Diesel fumes cause cancer – WHO
DIESEL exhaust causes cancer, the World Health Organisation’s (WHO) cancer agency has declared, a ruling it says could make exhaust as important a public health threat as second-hand smoke.
The risk of getting cancer from diesel fumes is small, but since so many people breathe in the fumes in some way, the science panel says raising the status of diesel exhaust to carcinogen from “probable carcinogen” is an important shift.
“It’s on the same order of magnitude as passive smoking,” said Kurt Straif, director of the International Agency for Research on Cancer (IRAC) department that evaluates cancer risks.
“This could be another big push for countries to clean up exhaust from diesel engines.”
Since so many people are exposed to exhaust, Mr Straif says there could be many cases of lung cancer connected to the contaminant.
He says the fumes affected groups including pedestrians on the street, ship passengers and crew, railroad workers, truck drivers, mechanics, miners and people operating heavy machinery.
The new classification follows a weeklong discussion in Lyon, France, by an expert panel organised by the International Agency for Research on Cancer. The panel’s decision stands as the ruling for the IARC, the cancer arm of the WHO.
The last time the agency considered the status of diesel exhaust was in 1989, when it was labelled a “probable” carcinogen.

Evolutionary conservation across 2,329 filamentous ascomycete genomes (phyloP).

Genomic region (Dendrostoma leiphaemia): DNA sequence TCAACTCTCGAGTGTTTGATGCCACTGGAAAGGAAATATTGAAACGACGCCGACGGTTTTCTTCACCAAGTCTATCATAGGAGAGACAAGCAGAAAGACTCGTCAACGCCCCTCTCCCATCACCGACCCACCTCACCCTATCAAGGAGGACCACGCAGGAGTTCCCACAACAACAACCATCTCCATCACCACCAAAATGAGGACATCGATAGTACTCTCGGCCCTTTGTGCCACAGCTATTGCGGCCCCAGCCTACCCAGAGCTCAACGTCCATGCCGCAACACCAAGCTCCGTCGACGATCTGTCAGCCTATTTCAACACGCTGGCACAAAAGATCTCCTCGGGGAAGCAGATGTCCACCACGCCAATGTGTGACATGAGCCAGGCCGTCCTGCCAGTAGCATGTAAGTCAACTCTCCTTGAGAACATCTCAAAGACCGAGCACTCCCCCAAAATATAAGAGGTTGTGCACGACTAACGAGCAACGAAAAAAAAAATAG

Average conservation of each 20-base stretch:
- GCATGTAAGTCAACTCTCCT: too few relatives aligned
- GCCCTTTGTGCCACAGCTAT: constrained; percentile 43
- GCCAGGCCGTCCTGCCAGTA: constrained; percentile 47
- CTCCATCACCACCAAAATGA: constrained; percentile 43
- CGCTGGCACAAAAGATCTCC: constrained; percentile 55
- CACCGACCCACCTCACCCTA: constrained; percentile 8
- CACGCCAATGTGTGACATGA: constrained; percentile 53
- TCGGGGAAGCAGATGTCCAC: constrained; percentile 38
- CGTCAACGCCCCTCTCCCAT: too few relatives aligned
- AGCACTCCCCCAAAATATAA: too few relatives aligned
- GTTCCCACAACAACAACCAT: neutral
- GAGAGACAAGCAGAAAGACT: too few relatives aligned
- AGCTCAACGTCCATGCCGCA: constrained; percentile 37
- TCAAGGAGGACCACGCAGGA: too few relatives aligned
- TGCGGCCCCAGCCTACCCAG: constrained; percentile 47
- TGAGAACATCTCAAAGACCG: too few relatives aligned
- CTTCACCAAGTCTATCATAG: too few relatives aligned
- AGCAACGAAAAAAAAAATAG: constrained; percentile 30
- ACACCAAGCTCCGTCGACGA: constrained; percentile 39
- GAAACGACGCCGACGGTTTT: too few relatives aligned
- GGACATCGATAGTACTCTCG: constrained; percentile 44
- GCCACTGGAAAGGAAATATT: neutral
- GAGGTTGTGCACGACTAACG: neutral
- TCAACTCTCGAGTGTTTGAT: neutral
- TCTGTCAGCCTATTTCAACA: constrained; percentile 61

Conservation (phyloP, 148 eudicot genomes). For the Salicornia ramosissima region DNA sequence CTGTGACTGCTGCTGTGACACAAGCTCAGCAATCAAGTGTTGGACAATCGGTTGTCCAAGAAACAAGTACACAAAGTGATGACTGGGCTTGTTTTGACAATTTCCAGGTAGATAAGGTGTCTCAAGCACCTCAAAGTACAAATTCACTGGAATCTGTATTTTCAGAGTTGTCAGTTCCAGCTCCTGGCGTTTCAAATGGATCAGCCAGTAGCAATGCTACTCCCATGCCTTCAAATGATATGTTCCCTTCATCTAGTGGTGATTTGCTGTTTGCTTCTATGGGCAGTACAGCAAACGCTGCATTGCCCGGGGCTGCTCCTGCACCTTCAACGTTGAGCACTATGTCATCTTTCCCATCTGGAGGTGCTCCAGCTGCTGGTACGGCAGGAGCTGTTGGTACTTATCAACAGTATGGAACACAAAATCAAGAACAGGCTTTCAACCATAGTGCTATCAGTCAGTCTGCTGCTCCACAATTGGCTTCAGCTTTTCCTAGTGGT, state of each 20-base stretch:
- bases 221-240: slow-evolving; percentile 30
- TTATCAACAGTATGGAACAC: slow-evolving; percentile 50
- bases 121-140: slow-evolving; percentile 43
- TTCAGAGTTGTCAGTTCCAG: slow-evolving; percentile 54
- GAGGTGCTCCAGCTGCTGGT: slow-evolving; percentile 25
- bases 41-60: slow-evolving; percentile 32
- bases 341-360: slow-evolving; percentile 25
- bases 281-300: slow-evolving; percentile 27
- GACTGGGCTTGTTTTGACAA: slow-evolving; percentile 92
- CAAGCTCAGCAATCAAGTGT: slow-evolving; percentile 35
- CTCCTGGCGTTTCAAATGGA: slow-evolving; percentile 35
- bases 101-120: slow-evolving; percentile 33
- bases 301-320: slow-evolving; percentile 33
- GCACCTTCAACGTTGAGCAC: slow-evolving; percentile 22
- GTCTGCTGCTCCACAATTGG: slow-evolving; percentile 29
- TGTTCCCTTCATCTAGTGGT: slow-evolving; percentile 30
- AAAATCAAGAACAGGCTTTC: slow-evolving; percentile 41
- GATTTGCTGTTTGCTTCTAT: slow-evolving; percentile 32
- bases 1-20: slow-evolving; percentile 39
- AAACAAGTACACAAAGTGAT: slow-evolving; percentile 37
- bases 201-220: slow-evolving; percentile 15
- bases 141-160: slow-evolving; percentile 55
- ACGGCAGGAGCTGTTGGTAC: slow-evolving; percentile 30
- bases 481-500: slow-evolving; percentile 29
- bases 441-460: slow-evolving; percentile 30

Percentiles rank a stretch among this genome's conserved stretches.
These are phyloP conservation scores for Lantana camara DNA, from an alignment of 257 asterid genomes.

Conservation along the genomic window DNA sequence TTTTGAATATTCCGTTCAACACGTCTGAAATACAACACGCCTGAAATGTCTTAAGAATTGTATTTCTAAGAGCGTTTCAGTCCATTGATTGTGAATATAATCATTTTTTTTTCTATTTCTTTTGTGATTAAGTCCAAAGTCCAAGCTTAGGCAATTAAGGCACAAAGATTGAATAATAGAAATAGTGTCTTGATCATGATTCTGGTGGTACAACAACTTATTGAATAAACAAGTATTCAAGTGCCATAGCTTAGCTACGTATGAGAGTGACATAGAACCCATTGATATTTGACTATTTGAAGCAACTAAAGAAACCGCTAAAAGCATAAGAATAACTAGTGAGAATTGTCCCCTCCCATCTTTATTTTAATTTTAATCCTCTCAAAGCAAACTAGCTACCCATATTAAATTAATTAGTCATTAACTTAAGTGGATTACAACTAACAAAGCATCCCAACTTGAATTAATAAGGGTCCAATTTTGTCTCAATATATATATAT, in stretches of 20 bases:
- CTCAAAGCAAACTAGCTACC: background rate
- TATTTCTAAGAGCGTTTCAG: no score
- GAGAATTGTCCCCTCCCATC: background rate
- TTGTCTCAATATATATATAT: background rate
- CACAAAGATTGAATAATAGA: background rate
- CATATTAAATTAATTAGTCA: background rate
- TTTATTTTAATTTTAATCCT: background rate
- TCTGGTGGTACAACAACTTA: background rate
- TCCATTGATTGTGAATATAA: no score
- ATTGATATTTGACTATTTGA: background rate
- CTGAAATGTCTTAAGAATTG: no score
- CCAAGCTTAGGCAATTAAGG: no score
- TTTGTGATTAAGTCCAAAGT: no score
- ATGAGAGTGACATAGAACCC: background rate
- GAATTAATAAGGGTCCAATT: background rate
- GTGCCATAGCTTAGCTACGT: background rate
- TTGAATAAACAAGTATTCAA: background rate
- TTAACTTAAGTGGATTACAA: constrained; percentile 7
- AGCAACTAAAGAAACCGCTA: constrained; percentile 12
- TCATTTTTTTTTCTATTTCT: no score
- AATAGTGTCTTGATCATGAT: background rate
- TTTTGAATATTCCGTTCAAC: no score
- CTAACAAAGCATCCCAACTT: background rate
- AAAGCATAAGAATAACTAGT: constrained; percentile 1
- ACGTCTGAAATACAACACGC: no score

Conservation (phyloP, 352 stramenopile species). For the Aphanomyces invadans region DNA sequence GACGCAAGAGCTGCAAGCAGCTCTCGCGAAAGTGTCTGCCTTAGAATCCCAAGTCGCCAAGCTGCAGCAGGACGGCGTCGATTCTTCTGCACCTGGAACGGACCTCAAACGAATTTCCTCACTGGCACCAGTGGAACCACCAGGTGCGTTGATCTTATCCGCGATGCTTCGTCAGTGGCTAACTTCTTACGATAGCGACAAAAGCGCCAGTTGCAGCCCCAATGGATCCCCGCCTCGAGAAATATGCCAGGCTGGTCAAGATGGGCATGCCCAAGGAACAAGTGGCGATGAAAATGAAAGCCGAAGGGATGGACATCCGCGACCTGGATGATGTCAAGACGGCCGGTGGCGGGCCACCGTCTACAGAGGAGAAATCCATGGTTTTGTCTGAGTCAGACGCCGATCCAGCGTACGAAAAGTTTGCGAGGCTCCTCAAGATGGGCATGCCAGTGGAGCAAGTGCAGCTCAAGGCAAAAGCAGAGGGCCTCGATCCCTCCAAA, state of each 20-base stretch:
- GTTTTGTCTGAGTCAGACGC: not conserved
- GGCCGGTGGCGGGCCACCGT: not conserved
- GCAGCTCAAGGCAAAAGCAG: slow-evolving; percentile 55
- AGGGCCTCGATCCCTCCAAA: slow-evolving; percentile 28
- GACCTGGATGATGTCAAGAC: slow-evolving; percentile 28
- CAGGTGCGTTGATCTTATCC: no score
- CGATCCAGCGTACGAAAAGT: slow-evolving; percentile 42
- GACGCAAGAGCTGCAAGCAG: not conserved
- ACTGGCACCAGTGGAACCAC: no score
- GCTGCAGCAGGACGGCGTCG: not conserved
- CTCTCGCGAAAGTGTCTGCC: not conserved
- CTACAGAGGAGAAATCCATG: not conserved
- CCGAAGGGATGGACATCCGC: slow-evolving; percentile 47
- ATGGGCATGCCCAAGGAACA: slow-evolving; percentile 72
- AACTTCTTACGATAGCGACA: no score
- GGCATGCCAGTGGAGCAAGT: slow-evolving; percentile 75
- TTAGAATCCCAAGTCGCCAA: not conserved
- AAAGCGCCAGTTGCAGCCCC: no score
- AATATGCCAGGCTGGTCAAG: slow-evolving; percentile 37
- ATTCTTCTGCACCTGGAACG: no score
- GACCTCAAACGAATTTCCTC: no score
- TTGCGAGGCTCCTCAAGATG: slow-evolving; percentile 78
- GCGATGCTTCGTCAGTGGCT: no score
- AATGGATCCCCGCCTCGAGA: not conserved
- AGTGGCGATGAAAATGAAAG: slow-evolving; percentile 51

Reclassifying diesel exhaust as carcinogenic puts it into the same category as other known hazards such as asbestos, alcohol and ultraviolet radiation.
Experts say new diesel engines spew out fewer fumes but further studies are needed to assess any potential dangers.
Experts in Lyon have analysed published studies, evidence from animals and limited research in humans.
One of the biggest studies was published in March by the US National Cancer Institute.
That paper analysed 12,300 miners for several decades starting in 1947. Researchers found that miners heavily exposed to diesel exhaust had a higher risk of dying from lung cancer.
Lobbyists for the diesel industry argued the study wasn’t credible because researchers didn’t have exact data on how much exposure miners got in the early years of the study; they simply asked them to remember what their exposure was like.
A person’s risk for cancer depends on many variables, from genetic makeup to the amount and length of time of exposure to dangerous substances.